The Radio Occultation technique uses radio signals from Global Positioning System (GPS) satellites as the signals pass through the edge of the atmosphere. The atmosphere bends radio signals which graze the Earth at a shallow angle, when the signals are nearly tangent to the Earth.
A second satellite receives the signals, and can observe slight changes in the time that the signal is received. These timing shifts indicate how much a signal has been bent, which is related to subtle changes in air density, caused by changes in the temperature or moisture of air layers. These satellite measurements of radio refractivity of the atmosphere (or what is equivalent, measurements of the bending angle of the radio signals) complement conventional satellite measurements of temperature, when both are assimilated in numerical weather prediction models.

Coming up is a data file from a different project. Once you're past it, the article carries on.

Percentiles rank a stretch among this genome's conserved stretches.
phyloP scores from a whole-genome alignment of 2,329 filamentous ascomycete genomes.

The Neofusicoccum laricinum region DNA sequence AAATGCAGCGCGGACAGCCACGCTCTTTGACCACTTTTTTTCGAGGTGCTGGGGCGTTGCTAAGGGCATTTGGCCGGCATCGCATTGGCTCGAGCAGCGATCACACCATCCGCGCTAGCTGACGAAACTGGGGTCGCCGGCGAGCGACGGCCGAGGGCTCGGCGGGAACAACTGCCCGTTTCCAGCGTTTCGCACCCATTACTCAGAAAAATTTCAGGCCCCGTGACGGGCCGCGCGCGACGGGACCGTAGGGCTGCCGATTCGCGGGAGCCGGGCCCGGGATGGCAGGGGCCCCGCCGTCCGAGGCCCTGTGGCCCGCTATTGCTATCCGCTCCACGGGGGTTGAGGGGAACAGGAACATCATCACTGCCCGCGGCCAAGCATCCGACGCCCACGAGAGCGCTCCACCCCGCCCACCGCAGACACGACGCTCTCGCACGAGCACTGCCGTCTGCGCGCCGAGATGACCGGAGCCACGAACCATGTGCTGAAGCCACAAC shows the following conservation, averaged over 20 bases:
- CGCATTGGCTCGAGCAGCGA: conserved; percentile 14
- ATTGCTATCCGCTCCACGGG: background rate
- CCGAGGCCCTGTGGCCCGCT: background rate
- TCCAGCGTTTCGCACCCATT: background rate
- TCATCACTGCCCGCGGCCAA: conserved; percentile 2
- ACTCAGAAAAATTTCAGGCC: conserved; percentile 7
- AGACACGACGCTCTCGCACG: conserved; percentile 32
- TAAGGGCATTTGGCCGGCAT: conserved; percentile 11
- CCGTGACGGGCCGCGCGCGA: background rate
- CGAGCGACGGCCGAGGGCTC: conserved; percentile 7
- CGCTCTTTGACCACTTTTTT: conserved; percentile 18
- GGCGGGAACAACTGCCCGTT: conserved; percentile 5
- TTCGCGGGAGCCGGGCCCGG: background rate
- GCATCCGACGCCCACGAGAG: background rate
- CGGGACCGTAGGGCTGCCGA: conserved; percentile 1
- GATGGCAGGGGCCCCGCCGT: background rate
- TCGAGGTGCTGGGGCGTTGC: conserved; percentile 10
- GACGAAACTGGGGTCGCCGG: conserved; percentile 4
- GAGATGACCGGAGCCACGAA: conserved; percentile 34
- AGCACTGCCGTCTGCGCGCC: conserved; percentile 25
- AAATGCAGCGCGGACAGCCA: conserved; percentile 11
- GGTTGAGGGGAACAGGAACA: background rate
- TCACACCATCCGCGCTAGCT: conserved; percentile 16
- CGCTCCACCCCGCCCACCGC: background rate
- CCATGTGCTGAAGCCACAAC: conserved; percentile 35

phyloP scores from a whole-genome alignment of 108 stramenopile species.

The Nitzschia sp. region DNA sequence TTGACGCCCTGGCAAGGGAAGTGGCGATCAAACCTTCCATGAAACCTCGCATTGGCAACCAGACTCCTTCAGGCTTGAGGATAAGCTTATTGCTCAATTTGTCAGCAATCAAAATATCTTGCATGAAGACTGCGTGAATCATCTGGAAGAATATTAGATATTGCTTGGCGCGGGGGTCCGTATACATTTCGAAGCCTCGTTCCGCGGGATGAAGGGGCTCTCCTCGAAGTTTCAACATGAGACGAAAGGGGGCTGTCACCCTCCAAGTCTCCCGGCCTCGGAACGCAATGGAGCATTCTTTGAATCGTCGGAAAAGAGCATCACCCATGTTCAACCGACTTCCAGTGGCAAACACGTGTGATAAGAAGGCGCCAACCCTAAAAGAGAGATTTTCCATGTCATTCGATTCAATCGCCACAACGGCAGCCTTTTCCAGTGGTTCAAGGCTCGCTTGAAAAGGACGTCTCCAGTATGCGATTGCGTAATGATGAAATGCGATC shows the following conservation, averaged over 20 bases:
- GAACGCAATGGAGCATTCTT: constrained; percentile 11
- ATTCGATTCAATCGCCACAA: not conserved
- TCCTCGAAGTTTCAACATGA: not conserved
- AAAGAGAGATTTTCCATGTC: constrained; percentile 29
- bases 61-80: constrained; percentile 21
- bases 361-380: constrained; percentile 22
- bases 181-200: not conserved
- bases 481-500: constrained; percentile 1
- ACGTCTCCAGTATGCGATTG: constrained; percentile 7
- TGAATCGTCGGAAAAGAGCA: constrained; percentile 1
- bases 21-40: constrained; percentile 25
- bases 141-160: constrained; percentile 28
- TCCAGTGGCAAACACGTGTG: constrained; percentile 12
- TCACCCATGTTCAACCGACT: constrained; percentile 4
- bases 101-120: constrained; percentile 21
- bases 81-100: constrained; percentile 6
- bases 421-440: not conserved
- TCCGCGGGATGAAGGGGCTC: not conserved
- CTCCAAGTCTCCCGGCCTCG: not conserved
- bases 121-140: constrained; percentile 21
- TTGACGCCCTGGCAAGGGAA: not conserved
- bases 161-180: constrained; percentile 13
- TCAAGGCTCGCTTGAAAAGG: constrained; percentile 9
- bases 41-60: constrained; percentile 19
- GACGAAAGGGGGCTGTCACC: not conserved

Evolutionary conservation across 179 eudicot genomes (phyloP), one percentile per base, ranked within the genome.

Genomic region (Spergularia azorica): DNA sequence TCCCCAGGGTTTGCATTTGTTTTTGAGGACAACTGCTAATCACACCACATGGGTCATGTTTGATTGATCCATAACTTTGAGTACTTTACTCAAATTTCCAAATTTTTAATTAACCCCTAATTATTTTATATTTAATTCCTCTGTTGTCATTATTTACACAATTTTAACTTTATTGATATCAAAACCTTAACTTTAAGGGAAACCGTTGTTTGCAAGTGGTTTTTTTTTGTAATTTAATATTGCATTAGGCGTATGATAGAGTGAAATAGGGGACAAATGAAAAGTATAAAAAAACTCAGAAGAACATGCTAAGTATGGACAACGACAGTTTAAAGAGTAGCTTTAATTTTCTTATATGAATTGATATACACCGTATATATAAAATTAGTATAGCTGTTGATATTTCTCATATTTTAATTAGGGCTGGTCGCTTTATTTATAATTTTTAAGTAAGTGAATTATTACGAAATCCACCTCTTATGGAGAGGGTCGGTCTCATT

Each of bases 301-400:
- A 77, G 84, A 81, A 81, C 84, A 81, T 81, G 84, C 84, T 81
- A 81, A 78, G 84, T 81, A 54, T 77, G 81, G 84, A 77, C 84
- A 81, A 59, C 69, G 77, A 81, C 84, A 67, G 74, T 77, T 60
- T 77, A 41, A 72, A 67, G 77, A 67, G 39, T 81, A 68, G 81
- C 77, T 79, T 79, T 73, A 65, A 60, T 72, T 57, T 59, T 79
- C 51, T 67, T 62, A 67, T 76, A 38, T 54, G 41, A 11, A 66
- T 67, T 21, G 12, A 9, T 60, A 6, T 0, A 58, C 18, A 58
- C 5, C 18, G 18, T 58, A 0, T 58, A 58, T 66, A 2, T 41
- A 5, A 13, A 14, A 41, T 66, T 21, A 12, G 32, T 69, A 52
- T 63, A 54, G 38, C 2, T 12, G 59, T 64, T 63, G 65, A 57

At the Joint Center for Satellite Data Assimilation, National Weather Service and NESDIS / STAR scientists have developed methods to use these bending angle and refractive index measurements from GPS satellites in the Global Forecast System (GFS) model. Observations from the "German Challenging Satellite Payload" (CHAMP) mission have been used successfully to test these methods. New tests with near-real-time data from the "Constellation Observing System for Meteorology, Ionosphere and Climate" (COSMIC) satellite have been promising.